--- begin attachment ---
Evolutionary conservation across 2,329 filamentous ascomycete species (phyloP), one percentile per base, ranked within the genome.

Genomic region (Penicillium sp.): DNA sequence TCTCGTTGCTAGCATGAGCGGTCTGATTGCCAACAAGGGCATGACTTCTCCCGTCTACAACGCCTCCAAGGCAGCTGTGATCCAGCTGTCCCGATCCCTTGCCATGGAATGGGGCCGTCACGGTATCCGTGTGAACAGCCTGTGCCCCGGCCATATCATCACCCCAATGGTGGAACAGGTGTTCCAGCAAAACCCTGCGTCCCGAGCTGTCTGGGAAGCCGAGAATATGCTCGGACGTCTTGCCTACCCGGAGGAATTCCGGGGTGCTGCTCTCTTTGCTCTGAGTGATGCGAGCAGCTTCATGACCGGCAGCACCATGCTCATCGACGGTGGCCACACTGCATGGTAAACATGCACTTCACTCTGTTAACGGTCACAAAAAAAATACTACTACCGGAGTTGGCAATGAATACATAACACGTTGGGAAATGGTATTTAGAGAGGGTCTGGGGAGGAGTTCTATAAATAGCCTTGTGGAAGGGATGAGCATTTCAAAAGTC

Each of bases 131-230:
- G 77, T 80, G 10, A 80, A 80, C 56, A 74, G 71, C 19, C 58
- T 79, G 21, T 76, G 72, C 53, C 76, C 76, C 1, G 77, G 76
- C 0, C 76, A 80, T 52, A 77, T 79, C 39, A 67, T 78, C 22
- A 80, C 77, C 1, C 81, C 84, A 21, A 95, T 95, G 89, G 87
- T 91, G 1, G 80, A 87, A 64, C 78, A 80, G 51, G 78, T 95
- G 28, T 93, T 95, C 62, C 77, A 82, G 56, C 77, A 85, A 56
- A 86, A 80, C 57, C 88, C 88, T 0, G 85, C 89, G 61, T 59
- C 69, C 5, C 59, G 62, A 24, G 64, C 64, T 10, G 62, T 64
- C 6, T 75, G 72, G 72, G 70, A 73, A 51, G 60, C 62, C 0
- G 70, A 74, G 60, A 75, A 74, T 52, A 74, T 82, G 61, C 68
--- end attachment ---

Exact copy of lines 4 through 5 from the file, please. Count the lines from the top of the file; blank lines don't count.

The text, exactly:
- G 77, T 80, G 10, A 80, A 80, C 56, A 74, G 71, C 19, C 58
- T 79, G 21, T 76, G 72, C 53, C 76, C 76, C 1, G 77, G 76